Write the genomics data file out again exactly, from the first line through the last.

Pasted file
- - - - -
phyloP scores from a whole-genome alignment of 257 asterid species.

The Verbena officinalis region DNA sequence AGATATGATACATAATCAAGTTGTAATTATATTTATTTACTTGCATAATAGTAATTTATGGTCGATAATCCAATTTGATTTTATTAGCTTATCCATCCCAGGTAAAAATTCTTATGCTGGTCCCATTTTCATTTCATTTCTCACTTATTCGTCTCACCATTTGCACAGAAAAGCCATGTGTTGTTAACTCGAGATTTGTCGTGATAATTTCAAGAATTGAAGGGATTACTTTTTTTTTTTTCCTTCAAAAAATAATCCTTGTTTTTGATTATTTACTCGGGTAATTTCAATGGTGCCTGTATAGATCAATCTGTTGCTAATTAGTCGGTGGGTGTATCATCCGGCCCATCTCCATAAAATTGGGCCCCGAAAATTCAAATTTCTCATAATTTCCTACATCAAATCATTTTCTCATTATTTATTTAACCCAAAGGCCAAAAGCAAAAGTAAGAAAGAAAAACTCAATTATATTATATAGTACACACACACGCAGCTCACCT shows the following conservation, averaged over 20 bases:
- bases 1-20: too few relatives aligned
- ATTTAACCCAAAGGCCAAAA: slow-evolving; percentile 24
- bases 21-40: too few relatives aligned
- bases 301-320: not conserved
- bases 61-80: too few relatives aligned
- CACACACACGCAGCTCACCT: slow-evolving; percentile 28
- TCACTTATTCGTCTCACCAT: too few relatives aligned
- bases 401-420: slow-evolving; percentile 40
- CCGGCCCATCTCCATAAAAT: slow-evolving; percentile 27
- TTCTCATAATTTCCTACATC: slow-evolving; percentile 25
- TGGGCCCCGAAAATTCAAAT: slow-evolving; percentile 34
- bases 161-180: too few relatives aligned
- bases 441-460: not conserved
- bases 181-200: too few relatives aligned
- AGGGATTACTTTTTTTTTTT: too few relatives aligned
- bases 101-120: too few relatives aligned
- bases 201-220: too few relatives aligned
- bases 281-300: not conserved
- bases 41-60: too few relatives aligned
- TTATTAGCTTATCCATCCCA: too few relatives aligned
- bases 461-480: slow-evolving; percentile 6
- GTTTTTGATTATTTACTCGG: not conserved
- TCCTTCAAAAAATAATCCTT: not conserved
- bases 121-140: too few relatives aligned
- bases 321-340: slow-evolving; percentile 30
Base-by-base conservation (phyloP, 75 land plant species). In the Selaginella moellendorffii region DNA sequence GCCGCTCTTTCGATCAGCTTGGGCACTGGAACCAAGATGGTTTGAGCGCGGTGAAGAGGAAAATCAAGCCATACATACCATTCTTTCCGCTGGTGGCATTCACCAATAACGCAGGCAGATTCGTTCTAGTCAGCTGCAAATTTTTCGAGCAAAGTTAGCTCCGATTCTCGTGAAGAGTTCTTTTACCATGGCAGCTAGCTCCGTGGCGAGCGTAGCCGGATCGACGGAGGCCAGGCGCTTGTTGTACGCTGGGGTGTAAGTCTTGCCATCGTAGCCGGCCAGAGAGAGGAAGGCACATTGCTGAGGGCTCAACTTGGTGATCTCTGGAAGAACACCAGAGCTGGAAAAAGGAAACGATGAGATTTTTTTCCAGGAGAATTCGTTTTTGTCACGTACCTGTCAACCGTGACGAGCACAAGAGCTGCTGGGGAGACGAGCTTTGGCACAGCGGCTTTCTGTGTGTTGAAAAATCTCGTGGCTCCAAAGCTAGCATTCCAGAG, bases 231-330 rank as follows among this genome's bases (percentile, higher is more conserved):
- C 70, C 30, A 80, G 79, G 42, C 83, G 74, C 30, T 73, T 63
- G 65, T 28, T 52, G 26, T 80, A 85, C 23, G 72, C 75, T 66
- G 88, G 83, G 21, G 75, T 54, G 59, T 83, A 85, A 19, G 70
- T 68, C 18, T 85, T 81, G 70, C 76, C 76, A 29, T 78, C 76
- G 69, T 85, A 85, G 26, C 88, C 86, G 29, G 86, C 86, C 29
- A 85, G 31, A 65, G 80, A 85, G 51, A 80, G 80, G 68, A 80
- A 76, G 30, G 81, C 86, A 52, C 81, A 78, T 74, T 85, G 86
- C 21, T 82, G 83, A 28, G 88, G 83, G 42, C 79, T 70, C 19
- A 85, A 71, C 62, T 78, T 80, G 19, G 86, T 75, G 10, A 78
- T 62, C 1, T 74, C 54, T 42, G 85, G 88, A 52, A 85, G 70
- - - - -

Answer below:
phyloP scores from a whole-genome alignment of 257 asterid species.

The Verbena officinalis region DNA sequence AGATATGATACATAATCAAGTTGTAATTATATTTATTTACTTGCATAATAGTAATTTATGGTCGATAATCCAATTTGATTTTATTAGCTTATCCATCCCAGGTAAAAATTCTTATGCTGGTCCCATTTTCATTTCATTTCTCACTTATTCGTCTCACCATTTGCACAGAAAAGCCATGTGTTGTTAACTCGAGATTTGTCGTGATAATTTCAAGAATTGAAGGGATTACTTTTTTTTTTTTCCTTCAAAAAATAATCCTTGTTTTTGATTATTTACTCGGGTAATTTCAATGGTGCCTGTATAGATCAATCTGTTGCTAATTAGTCGGTGGGTGTATCATCCGGCCCATCTCCATAAAATTGGGCCCCGAAAATTCAAATTTCTCATAATTTCCTACATCAAATCATTTTCTCATTATTTATTTAACCCAAAGGCCAAAAGCAAAAGTAAGAAAGAAAAACTCAATTATATTATATAGTACACACACACGCAGCTCACCT shows the following conservation, averaged over 20 bases:
- bases 1-20: too few relatives aligned
- ATTTAACCCAAAGGCCAAAA: slow-evolving; percentile 24
- bases 21-40: too few relatives aligned
- bases 301-320: not conserved
- bases 61-80: too few relatives aligned
- CACACACACGCAGCTCACCT: slow-evolving; percentile 28
- TCACTTATTCGTCTCACCAT: too few relatives aligned
- bases 401-420: slow-evolving; percentile 40
- CCGGCCCATCTCCATAAAAT: slow-evolving; percentile 27
- TTCTCATAATTTCCTACATC: slow-evolving; percentile 25
- TGGGCCCCGAAAATTCAAAT: slow-evolving; percentile 34
- bases 161-180: too few relatives aligned
- bases 441-460: not conserved
- bases 181-200: too few relatives aligned
- AGGGATTACTTTTTTTTTTT: too few relatives aligned
- bases 101-120: too few relatives aligned
- bases 201-220: too few relatives aligned
- bases 281-300: not conserved
- bases 41-60: too few relatives aligned
- TTATTAGCTTATCCATCCCA: too few relatives aligned
- bases 461-480: slow-evolving; percentile 6
- GTTTTTGATTATTTACTCGG: not conserved
- TCCTTCAAAAAATAATCCTT: not conserved
- bases 121-140: too few relatives aligned
- bases 321-340: slow-evolving; percentile 30
Base-by-base conservation (phyloP, 75 land plant species). In the Selaginella moellendorffii region DNA sequence GCCGCTCTTTCGATCAGCTTGGGCACTGGAACCAAGATGGTTTGAGCGCGGTGAAGAGGAAAATCAAGCCATACATACCATTCTTTCCGCTGGTGGCATTCACCAATAACGCAGGCAGATTCGTTCTAGTCAGCTGCAAATTTTTCGAGCAAAGTTAGCTCCGATTCTCGTGAAGAGTTCTTTTACCATGGCAGCTAGCTCCGTGGCGAGCGTAGCCGGATCGACGGAGGCCAGGCGCTTGTTGTACGCTGGGGTGTAAGTCTTGCCATCGTAGCCGGCCAGAGAGAGGAAGGCACATTGCTGAGGGCTCAACTTGGTGATCTCTGGAAGAACACCAGAGCTGGAAAAAGGAAACGATGAGATTTTTTTCCAGGAGAATTCGTTTTTGTCACGTACCTGTCAACCGTGACGAGCACAAGAGCTGCTGGGGAGACGAGCTTTGGCACAGCGGCTTTCTGTGTGTTGAAAAATCTCGTGGCTCCAAAGCTAGCATTCCAGAG, bases 231-330 rank as follows among this genome's bases (percentile, higher is more conserved):
- C 70, C 30, A 80, G 79, G 42, C 83, G 74, C 30, T 73, T 63
- G 65, T 28, T 52, G 26, T 80, A 85, C 23, G 72, C 75, T 66
- G 88, G 83, G 21, G 75, T 54, G 59, T 83, A 85, A 19, G 70
- T 68, C 18, T 85, T 81, G 70, C 76, C 76, A 29, T 78, C 76
- G 69, T 85, A 85, G 26, C 88, C 86, G 29, G 86, C 86, C 29
- A 85, G 31, A 65, G 80, A 85, G 51, A 80, G 80, G 68, A 80
- A 76, G 30, G 81, C 86, A 52, C 81, A 78, T 74, T 85, G 86
- C 21, T 82, G 83, A 28, G 88, G 83, G 42, C 79, T 70, C 19
- A 85, A 71, C 62, T 78, T 80, G 19, G 86, T 75, G 10, A 78
- T 62, C 1, T 74, C 54, T 42, G 85, G 88, A 52, A 85, G 70